1) You want to prove that every eigenvalue of $A^2$ is real and negative. Since every eigenvalue of a real symmetric linear operator is real, proving that $A^2$ is symmetric would get you half of what you need.
2) I think the stated argument is unclear. It's much clearer to start with $A^2(v) \cdot v$ instead, as this would more clearly let one assess whether $A^2$ is positive- or negative-definite. In fact, it's much easier and faster to prove directly that $A^2$ is negative definite:
$$A^2(b) \cdot b = A(b) \cdot A^T(b) = -A(b) \cdot A(b) < 0$$
But maybe you aren't allowed to invoke the properties of a negative-definite operator. You can still use the above argument to suggest that the eigenvalue $k$ must necessarily be negative.
To the extent that the proof is convenient, or that it is unclear how one would attack the problem, I cannot comment much. Here, we find the sign of $k$ by showing that $k|v|^2 \leq 0$ and knowing that $|v|^2 \geq 0$. Using the known signs of several individual quantities and the overall sign of a quantity to solve for the sign of an unknown? I'm sure this was done in basic algebra also.
The definition of the transpose is the map $A^T$ such that
$$A(b) \cdot c = A^T(c) \cdot b$$
This is a general, and very useful, definition. That works even when talking about complex vector spaces (where instead of the transpose, we call this kind of map the adjoint instead).
In this problem, we just do a little trick like so:
$$A^2(b) \cdot b = A[A(b)] \cdot b = A^T(b) \cdot A(b)$$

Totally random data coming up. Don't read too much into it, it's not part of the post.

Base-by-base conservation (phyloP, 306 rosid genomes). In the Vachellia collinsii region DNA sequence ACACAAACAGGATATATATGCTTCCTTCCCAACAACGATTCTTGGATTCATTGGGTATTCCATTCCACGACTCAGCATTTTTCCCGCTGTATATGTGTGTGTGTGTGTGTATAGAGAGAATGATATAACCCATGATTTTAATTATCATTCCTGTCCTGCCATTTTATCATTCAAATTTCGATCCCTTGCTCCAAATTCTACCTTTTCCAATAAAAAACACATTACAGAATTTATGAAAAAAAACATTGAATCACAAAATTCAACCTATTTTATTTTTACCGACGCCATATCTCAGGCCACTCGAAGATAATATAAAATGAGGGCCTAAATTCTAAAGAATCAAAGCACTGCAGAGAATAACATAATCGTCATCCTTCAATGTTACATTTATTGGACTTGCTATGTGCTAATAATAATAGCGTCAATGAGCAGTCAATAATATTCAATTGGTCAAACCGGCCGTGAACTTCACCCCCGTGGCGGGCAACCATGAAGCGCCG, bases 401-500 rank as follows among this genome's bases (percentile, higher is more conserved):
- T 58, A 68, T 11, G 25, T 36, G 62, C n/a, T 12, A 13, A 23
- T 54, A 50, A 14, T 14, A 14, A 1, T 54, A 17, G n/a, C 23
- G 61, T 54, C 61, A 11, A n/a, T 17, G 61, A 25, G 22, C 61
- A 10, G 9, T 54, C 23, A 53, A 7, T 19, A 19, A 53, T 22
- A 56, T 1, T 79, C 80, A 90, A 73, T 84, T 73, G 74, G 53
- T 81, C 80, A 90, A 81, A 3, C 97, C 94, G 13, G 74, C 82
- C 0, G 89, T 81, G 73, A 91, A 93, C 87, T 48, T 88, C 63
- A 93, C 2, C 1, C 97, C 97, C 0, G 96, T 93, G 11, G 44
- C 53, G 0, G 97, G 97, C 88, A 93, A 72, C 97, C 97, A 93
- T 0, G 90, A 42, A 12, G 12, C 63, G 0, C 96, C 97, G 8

Finally, remember that the inner product is positive definite: the dot product of a vector with itself is always greater than zero (unless it's the zero vector). Here, we're considering the dot product of $A(b)$ with itself, so that's positive, and the minus sign incurred by swapping from $A^T$ to $A$ ensures that the quantity is overall negative.
Remember that inner products are commutative. $x \cdot y = y \cdot x$. Similarly, $A(b) \cdot c = c \cdot A(b)$. In this case, converting to matrix notation:
$$A(b) \cdot c = (Ab)^T c = b^T A^T c = b^T (A^T c) = b \cdot A^T(c) = A^T(c) \cdot b$$
Thus, there is no contradiction.
My notation is purposefully avoiding any mention that $A$ can be represented by some matrix, or that inner products can be written in terms of matrix multiplication of row and column vectors. None of the important results of linear algebra rely upon representing vectors and linear maps with row/column vectors and matrices. The latter are simply a means to performing computations.
Moreover, when working in non-Euclidean spaces, one would have to make some modifications: first, the notion of transpose being important no longer applies (obvious when considered in context of complex spaces, but it's true even in something as simple as a Minkowski spacetime); second, inner products rely upon some non-identity matrix to sit between the row and column vectors, apparently giving the Euclidean inner product a privileged character, a privileged relationship to the identity matrix that is merely an artifact of how we define matrix multiplication.